It is only the Treasury’s subsequent instruction to credit the reserve accounts of the banks of spending recipients that results in the issuance of new government liabilities. Specifically, by crediting reserve accounts, the Fed creates government money, ex nihilo as always, and instructs banks to credit the accounts of spending recipients.
In short, government spending is always self-financing. It occurs through the creation, ex nihilo, of reserves. Taxing (and bond sales) are simply the reverse operation – a reserve drain, which constitutes a destruction of government money. Reserves can only be drained (destroyed) if they have previously been added (created).
On the basis of these considerations, it is clear that the practice of maintaining a Treasury account at the Fed is for the purposes of internal accounting and record keeping. It helps to keep track of government spending, taxing and bond sales, but has nothing to do with providing initial finance for government spending.
Government spending is always conducted through a creation of government money, irrespective of whether the newly created funds are converted into bonds or left as reserves. (A more in-depth treatment of government spending operations is provided in Exercising Currency Sovereignty Under Self-Imposed Constraints).
Appropriate level of government net spending
Upon correctly noting that a currency user such as a state government in a federal system must finance its spending, Krugman writes:
Does the same thing hold true for the federal government? Well, the feds have the Fed, which can print money. But there are constraints on that, too — they’re not as sharp as the constraints on governments that can’t print money, but too much reliance on the printing press leads to unacceptable inflation.
The reference to “printing money” is misleading in that it seems to imply that some government spending creates money whereas other government spending does not. In reality, all government spending creates government money in the form of reserves. There is no other way that government spending can be conducted. Whether the newly created government money is left in the form of reserves or converted into bonds has no macroeconomic implications other than indirect effects associated with the different interest rates paid on reserves and bonds. Functionally, there is no difference between leaving the newly created funds in the form of reserves and paying the policy rate on reserves or converting the newly created funds into short-term bonds and paying the same policy rate on bonds.
Leaving this point to one side, the operative words in the quoted passage are “too much reliance”. Nobody is arguing for excessive government net spending. Rather, MMT economists argue that the fiscal deficit should be consistent with full employment and price stability. (See Krugman and Galbraith on Deficits.)
When the government spends on real goods and services, the act of spending is at the same time a transferral of real resources to the public sector. This transfer of real resources is independent of tax measures (provided there is already a tax-driven demand for the currency) and occurs even if government tax revenues remain constant. The question then becomes, will this transfer of real resources be inflationary? After all, some resources that might have been purchased by the private sector have been purchased by the government.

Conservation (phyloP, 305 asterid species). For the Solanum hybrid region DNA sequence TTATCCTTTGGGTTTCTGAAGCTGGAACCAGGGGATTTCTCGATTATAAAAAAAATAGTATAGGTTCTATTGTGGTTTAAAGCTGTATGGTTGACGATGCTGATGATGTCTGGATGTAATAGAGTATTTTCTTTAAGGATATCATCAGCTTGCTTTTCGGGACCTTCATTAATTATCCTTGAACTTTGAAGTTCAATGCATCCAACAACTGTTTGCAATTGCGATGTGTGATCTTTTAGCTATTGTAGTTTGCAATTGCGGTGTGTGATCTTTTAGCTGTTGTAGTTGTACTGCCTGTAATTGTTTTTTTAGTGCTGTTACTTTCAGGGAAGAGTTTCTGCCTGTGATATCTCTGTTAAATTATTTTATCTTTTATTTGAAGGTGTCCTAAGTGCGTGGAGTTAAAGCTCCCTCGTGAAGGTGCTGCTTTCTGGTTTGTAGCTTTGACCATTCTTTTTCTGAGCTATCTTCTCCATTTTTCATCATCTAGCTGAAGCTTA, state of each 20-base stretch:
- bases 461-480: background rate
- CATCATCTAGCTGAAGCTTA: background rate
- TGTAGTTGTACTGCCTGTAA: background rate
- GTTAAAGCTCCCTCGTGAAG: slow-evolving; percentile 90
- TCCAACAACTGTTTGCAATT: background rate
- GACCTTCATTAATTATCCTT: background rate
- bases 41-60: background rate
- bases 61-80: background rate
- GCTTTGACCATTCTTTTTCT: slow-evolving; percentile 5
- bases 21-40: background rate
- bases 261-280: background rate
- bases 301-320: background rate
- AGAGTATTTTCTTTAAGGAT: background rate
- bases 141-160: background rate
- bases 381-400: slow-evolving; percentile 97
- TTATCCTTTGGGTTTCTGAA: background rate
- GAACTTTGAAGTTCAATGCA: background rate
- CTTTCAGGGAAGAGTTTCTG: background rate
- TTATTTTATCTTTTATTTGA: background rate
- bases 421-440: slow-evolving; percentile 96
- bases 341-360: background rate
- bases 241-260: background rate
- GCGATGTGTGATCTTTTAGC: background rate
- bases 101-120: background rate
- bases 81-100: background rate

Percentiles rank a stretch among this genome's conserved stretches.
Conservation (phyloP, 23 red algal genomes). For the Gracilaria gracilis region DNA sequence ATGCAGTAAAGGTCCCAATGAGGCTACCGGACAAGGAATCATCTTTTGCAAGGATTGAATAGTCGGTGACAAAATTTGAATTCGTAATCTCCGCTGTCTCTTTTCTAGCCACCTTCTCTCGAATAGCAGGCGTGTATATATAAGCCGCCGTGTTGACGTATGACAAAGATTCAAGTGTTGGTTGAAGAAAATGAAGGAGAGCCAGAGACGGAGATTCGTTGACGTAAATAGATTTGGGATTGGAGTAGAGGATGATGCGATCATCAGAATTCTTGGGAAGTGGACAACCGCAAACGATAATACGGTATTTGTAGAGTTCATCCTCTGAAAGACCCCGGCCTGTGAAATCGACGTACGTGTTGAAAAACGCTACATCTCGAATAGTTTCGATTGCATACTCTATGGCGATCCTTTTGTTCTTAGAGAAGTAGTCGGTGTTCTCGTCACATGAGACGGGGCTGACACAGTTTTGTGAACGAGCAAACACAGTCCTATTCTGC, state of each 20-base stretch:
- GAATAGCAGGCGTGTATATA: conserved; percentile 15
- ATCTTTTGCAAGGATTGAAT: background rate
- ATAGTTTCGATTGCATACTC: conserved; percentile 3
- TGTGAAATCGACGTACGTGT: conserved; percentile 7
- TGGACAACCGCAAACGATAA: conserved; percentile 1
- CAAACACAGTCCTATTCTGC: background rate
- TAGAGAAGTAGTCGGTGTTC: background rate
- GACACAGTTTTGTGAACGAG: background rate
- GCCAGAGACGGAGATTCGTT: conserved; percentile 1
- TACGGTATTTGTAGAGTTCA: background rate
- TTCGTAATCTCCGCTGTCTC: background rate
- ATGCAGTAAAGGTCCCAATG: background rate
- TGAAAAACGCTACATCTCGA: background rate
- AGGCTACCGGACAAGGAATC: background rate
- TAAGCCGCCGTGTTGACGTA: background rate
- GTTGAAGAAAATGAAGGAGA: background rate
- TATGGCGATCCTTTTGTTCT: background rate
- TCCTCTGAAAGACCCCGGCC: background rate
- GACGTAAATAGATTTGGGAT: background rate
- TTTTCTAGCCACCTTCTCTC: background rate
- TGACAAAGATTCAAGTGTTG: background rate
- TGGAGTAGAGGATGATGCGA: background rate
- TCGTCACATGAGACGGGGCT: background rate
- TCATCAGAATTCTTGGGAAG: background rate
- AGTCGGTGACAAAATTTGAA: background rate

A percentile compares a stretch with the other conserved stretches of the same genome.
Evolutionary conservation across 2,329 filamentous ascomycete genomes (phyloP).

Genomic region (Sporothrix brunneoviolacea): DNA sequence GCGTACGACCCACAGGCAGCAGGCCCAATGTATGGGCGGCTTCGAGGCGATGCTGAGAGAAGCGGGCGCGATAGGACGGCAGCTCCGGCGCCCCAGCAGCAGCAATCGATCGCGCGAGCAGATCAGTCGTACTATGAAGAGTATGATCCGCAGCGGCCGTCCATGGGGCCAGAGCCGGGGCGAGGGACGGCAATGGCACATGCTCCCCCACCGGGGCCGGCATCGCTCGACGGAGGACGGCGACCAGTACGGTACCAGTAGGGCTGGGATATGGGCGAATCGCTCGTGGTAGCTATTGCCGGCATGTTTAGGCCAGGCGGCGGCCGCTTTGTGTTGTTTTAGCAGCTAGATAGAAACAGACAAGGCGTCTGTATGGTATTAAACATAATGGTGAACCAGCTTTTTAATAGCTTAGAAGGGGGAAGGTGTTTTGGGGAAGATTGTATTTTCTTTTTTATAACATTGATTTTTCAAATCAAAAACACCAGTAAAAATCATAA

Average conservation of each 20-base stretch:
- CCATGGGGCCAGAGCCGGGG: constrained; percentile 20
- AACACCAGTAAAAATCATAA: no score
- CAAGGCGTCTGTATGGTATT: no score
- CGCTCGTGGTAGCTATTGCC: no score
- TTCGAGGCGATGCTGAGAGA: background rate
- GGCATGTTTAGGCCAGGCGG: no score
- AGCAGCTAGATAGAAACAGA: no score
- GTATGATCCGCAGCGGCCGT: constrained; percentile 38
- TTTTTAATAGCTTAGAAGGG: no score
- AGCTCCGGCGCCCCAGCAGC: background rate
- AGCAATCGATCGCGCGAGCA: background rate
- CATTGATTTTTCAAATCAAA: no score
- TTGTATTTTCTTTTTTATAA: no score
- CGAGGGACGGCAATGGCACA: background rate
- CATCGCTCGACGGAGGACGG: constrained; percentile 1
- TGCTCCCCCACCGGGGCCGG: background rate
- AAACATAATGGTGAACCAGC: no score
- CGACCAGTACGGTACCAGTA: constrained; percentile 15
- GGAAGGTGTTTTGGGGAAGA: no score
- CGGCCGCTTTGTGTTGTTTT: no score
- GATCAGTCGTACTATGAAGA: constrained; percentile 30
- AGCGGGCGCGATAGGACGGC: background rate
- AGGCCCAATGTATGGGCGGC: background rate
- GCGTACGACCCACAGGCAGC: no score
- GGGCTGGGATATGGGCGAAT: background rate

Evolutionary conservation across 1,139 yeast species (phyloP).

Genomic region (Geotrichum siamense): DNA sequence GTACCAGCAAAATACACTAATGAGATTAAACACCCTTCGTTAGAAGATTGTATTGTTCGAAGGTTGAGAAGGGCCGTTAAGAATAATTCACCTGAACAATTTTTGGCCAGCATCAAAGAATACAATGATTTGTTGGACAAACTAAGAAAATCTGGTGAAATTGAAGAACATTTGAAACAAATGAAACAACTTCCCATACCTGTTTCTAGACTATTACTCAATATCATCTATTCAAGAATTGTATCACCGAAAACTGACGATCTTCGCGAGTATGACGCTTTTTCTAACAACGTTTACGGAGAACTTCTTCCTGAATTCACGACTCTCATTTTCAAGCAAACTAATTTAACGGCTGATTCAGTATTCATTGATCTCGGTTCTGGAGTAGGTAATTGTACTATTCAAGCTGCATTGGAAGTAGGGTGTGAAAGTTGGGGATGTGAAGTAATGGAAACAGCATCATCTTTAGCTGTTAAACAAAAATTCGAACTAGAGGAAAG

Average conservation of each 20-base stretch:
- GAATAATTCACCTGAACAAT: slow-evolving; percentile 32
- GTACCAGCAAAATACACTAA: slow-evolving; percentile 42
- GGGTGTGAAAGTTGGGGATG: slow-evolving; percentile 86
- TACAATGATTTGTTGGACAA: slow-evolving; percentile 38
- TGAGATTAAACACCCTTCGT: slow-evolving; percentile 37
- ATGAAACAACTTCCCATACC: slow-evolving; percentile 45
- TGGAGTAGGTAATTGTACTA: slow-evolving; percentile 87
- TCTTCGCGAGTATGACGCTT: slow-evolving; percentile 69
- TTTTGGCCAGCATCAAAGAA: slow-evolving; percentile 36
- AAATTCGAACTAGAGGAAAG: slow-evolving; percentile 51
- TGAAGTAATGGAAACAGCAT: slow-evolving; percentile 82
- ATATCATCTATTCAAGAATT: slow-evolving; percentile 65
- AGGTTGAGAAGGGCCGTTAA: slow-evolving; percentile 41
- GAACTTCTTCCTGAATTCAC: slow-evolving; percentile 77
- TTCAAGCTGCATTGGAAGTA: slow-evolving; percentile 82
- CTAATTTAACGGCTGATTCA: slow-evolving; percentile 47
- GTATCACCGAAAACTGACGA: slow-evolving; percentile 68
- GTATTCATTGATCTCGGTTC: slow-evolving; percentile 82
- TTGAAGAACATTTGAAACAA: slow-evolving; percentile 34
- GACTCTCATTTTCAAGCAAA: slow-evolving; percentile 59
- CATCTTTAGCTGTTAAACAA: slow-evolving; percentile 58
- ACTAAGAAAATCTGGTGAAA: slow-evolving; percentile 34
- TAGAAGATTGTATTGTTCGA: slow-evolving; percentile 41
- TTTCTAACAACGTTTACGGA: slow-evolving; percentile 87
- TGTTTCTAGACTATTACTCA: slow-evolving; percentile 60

The answer, of course, as both MMT economists and Krugman would agree, is that the spending will only be inflationary if the additional demand exceeds the capacity of the economy to respond at current prices. At full employment and full capacity, the transfer of real resources to the public sector would leave less resources available for purchase by non-government. If there was no extra taxing alongside the additional expenditure to subtract private spending power, inflation would occur.
But if, instead, as is currently the case, there is unemployment and excess capacity, it is more likely that the additional government expenditure will simply induce greater output at current prices. Under competitive conditions, firms with excess capacity will tend to respond in this way. The transfer of some resources to the public sector, in these circumstances, will not prevent non-government from obtaining what it demands.
Now, as noted, Krugman would agree with this. He has consistently argued for stimulus to make up for weak private demand, and also recognizes the fallacy of composition in expecting wage reductions to generate employment, although in neoclassical fashion he links this to a so-called liquidity trap in which interest rates have reached a lower bound.
Controversy over long-run employment determination
So what is the source of disagreement when it comes to the long-run effects of fiscal deficits? On one level, it may just be a matter of Krugman having a different view of the monetary operations. But there are also other fundamental differences between MMT and neoclassical theory that might be holding back agreement.
Most notably, as has recently been emphasized by John T. Harvey, the presence or otherwise of a long-run automatic tendency to full employment is a central point of contention. It remains true to this day that neoclassical economists implicitly suppose, in the absence of ‘rigidities’, a long-run tendency for the economy to gravitate to the level of real output associated with full employment (currently interpreted as the level of output associated with the NAIRU). In this view, the price mechanism will eventually ensure full employment irrespective of non-government net saving decisions. In particular, it is implied that once the economy escapes the liquidity trap, private investment will respond to price signals and real interest rates in such a way as to ensure this gravitation.